Paul McKenna, an international best-selling author of "I Can Make You Thin" offers a new approach to shedding pounds, which he considers "just about guaranteed."
"We find it works for seven in ten people. Diets work for one in ten. But this is the highest statistical success rate of any weight-loss system in the world. It doesn't work for everyone. It works for most people most of the time," McKenna told Early Show co-anchor Harry Smith.
Those who are overweight have a similar approach to eating.
"The thing that makes the big difference is most people that are overweight think about food all the time. Except when they're eating it. And they shovel the food in really, really fast. So they flood their brain with happy chemicals. But because they're eating so fast, they can't hear the signal from their stomach that says they're full. So they eat past that and suddenly go, 'I stuffed myself, I feel bad,'" he said.
McKenna has four golden rules that people can follow to help them on the road to eating less.
"Number one is when you're hungry, go and eat," McKenna said. "This is not a diet. There's no nutritional information in the system. This is a way of changing the way you think about food and the way you feel about food. It's a psychological approach because what we're doing is reprogramming the brain. So instead of starving yourself, if you're hungry, actually go and eat. Now, the thing is that there are -- some people are eating because they're emotionally hungry."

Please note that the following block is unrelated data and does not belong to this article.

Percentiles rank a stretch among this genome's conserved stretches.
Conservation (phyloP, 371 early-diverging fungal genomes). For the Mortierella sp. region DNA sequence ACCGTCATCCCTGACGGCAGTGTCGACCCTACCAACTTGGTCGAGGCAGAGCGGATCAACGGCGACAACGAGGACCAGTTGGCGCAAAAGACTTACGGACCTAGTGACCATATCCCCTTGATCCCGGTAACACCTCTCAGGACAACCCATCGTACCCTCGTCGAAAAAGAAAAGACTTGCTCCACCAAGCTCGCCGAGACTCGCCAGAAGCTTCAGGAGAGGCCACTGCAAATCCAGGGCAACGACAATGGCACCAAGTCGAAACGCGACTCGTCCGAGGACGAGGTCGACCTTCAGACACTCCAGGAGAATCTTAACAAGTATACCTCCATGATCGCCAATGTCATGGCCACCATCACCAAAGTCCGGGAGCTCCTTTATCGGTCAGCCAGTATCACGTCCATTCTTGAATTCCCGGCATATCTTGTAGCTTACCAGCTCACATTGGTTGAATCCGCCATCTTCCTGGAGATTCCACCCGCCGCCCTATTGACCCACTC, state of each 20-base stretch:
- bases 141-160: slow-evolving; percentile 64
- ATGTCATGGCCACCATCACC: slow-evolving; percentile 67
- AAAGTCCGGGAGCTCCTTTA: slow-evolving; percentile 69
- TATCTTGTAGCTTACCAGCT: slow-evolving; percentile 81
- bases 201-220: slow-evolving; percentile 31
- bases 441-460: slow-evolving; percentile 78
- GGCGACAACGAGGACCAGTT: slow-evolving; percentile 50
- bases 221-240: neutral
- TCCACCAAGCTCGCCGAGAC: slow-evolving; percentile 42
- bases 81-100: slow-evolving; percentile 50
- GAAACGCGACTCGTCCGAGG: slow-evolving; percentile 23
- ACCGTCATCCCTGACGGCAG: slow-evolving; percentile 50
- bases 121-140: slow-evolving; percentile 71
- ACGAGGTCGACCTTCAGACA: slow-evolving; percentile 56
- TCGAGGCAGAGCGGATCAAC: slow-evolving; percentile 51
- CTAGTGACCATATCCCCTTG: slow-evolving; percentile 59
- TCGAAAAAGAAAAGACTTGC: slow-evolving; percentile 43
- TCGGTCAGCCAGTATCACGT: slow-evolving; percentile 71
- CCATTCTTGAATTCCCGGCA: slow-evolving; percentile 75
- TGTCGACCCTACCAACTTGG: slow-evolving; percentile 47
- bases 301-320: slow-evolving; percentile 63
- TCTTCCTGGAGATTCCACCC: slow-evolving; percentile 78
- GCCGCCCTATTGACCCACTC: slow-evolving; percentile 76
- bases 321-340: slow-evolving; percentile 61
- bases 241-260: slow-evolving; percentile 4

Another golden rule is "eat what you want, not what you think you should."
"Naturally thin people eat pizza, chocolate and cheese. But they don't eat them to excess. So the way to be able to do that and not feel like you're missing out is number three - eat consciously, eat slowly. If you slow your eating speed down to about a quarter, you chew the food about 20 times, and you get rid of distractions, like rather than eat and watch TV," he said.
Research shows that if you eat and watch TV, or if you eat and read a magazine, you will eat more.
"And number four is very simple. When you think you're full, stop eating. So if you slow the eating speed down, you can hear the signal that says you're full," McKenna explained.
McKenna also stresses a craving-buster technique, which was developed by an American scientist and involves tapping on various acupuncture points while concentrating on the desire for food.
Although the technique may look very unusual, it will reprogram the way that your brain thinks about food, he explained.